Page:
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When Treating Arthritis, There are Definite Foods to Avoid, and Specific Arthritis Foods to Eat


Foods to Avoid

You need to make sure that the calcium to phosphorus ratio in any of the foods you eat is as low as possible – this is because excess phosphorus will increase the loss of calcium from the body and worsen the condition. The more phosphorous-containing foods you eat, the more you need to supplement with a good source of calcium.

Reduce your intake of:

o red meat, red-fleshed fish

o most grains, especially wheat.


o soft drinks – high in phosphoric acid

o organ meat (liver, kidney), processed meat – especially high in phosphorus

o caffeine – increases the rate of loss of minerals and nutrients

o fried foods and vegetable oil – a high intake of fried foods and omega 6 from vegetable oil can make the inflammation worse

o sugar – results in poor absorption of nutrients

o antacids – neutralize stomach acid and result in poor absorption of calcium (heartburn and indigestion are caused by poor eating habits and NOT ENOUGH stomach acid!)

Important Note: Eliminate the bad fats such as margarine, cooking with too much vegetable oil and fried foods from your diet. A high intake of vegetable oil (a source of Omega 6) needs to be avoided as this will aggravate any inflammation.

Arthritis Foods

The best arthritis foods are diets high in calcium and magnesium and other trace minerals – this will ensure healthy bone and bone matrix structure. Specific nutrients are also required to build bone and bone structure.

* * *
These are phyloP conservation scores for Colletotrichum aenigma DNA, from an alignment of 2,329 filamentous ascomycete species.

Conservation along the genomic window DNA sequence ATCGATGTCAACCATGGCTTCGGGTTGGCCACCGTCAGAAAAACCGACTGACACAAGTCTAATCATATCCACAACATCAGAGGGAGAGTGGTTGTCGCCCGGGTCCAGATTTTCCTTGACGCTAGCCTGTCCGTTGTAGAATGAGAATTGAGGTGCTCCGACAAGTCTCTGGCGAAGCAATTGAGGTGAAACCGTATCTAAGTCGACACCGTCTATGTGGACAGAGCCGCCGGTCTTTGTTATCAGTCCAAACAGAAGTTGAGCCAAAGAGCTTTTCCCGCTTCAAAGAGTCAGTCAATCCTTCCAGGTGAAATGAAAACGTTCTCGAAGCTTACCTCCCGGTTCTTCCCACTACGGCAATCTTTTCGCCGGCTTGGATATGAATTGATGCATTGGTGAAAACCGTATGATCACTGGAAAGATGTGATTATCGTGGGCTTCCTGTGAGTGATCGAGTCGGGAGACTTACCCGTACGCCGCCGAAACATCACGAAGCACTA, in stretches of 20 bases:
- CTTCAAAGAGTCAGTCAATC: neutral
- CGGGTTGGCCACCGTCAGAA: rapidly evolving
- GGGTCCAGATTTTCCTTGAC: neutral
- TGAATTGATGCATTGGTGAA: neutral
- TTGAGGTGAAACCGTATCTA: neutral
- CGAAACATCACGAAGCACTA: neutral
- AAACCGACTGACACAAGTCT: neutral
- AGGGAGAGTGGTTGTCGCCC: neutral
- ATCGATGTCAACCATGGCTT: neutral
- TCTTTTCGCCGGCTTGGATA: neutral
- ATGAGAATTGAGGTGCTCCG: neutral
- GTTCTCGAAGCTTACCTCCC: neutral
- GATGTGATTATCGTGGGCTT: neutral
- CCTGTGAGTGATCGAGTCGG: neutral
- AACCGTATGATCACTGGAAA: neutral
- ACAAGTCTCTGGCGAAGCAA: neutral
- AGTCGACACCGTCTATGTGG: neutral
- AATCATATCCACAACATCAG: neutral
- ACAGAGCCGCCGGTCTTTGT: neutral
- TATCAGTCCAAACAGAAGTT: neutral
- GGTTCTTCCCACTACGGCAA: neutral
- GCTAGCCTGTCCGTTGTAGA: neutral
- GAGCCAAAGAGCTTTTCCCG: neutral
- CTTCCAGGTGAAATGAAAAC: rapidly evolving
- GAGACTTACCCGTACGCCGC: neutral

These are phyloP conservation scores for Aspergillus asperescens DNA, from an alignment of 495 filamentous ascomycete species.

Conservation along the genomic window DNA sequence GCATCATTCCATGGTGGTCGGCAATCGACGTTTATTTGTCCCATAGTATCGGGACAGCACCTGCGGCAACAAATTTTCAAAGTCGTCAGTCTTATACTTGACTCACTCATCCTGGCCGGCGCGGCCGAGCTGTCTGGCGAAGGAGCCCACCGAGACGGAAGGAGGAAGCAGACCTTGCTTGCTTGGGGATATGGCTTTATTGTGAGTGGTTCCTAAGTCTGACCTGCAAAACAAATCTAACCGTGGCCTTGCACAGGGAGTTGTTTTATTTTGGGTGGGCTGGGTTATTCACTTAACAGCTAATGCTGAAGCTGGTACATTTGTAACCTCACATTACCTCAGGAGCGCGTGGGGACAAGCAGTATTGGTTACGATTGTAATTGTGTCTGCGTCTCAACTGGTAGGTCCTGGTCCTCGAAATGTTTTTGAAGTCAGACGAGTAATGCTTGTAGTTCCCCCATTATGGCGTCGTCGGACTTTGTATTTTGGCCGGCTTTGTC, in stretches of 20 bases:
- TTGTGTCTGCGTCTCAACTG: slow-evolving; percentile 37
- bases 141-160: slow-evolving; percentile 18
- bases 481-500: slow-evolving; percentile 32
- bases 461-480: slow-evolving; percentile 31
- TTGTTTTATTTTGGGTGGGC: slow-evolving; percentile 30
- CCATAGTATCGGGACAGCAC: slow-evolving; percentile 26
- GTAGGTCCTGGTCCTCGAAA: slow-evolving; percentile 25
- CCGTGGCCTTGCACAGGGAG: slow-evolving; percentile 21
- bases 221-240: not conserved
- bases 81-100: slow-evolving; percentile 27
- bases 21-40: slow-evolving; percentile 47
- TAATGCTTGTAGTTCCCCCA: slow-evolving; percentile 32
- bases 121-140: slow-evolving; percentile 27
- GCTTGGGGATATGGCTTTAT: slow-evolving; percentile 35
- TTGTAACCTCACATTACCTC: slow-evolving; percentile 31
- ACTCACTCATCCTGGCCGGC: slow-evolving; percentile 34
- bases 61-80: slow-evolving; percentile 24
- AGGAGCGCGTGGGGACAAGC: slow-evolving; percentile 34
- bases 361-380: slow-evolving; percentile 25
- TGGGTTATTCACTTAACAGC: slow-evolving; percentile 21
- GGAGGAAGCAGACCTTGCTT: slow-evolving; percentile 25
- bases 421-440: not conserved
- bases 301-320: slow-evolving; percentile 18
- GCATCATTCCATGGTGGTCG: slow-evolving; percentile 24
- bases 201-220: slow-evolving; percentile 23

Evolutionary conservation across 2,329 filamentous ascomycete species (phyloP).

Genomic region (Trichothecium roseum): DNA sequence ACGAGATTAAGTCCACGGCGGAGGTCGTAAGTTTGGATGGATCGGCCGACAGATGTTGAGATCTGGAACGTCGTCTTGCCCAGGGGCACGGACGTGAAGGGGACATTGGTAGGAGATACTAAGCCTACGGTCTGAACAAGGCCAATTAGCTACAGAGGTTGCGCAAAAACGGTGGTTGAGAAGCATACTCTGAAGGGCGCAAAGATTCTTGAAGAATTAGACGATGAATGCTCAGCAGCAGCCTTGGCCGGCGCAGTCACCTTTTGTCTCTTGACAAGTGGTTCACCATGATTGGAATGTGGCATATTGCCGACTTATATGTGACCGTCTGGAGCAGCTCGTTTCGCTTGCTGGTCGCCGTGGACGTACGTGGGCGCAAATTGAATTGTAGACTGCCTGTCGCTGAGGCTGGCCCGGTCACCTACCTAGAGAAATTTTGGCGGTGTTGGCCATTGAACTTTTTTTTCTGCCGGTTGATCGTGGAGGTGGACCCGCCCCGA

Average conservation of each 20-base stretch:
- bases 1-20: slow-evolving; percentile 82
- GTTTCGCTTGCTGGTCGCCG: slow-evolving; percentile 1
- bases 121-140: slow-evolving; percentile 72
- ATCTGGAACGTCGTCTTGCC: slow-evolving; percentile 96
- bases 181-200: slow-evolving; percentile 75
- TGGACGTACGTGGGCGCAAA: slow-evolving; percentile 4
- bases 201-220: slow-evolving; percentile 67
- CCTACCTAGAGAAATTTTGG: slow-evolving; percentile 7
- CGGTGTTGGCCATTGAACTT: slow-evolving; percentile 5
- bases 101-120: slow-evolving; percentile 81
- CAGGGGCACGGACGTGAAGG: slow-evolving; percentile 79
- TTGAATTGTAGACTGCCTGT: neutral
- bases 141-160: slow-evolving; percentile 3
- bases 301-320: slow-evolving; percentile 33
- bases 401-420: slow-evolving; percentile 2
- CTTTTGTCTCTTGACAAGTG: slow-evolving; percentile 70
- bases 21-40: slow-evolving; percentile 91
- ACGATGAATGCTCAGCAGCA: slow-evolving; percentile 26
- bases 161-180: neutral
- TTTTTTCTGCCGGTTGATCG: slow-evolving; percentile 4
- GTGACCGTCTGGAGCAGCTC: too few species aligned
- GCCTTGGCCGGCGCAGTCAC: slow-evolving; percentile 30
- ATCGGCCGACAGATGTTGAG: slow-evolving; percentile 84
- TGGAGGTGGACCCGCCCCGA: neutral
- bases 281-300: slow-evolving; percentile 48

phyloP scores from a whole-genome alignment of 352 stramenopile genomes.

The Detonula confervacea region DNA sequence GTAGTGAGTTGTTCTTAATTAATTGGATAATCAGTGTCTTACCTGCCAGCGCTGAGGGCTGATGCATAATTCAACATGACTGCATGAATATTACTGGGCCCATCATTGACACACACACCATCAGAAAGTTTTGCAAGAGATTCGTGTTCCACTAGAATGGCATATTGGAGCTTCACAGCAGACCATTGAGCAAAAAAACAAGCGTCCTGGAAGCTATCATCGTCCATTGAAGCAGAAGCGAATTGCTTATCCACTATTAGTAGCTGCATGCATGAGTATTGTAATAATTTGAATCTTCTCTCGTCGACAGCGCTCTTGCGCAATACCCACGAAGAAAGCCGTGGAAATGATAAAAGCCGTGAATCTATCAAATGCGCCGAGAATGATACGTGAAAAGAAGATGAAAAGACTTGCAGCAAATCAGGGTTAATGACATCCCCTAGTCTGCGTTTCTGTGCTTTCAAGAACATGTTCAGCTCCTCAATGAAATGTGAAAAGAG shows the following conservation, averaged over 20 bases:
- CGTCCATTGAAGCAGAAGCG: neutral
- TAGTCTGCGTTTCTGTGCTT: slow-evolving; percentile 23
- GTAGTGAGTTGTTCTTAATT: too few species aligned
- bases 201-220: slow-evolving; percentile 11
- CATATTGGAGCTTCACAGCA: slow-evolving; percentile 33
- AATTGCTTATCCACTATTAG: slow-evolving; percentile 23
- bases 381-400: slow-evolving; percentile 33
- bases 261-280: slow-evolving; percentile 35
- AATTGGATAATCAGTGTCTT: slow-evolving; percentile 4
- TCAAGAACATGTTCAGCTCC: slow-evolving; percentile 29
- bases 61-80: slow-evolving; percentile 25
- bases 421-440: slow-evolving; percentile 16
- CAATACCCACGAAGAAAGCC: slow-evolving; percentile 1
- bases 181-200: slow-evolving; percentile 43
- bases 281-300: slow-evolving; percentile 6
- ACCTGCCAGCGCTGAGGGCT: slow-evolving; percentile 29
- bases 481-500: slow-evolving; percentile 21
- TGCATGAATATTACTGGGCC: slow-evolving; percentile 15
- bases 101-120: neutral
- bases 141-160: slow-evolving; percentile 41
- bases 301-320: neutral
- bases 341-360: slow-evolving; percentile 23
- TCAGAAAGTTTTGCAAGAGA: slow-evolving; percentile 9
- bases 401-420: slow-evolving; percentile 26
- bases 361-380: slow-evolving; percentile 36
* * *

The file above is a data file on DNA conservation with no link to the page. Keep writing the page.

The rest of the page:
Calcium: Non fat milk, yoghurt, cottage cheese, snow peas, soybeans, tofu, sardines, salmon, walnuts and almonds, sunflower seeds, kale and other green leafy vegetables, broccoli, alfalfa seeds – to name a few. Milk isn’t a great source of calcium because it has a low magnesium content and you need magnesium to get the calcium into your bones.

Magnesium: Many fruits and vegetables, whole grains, leafy vegetables, nuts, beans, bananas and apricots – all these make great arthritis foods.

Vitamin D: is required to get the calcium into the bones. The best source is the sun – about 10 minutes per day is fine. Other sources include dairy products and fatty fish.

Trace minerals: Boron and Manganese are important to help the body absorb Calcium; the best sources of Boron are green leafy vegetables, apples, almonds pears and legumes. For Manganese, look for ginger and oats as your arthritis foods.

Collagen & Support Tissues: Collagen is part of our bone matrix, the cartilage in our joints and in the fluid that protects and lubricates our joints. It’s also part of our skin, hair and the connective tissues of the body.

Arthritis foods containing the following nutrients will provide nutrition for bone support: zinc, copper, selenium and beta-carotene (Vitamin A). Green leafy vegetables and pumpkin seeds are good sources of zinc; selenium may be found in brazil nuts from Brazil (because of the high selenium content in the soil); while Vitamin C is found in citrus fruits, berries, red and green peppers, tomatoes, broccoli and spinach. Eggs and meat are good sources of amino acids which form part of the collagen structure.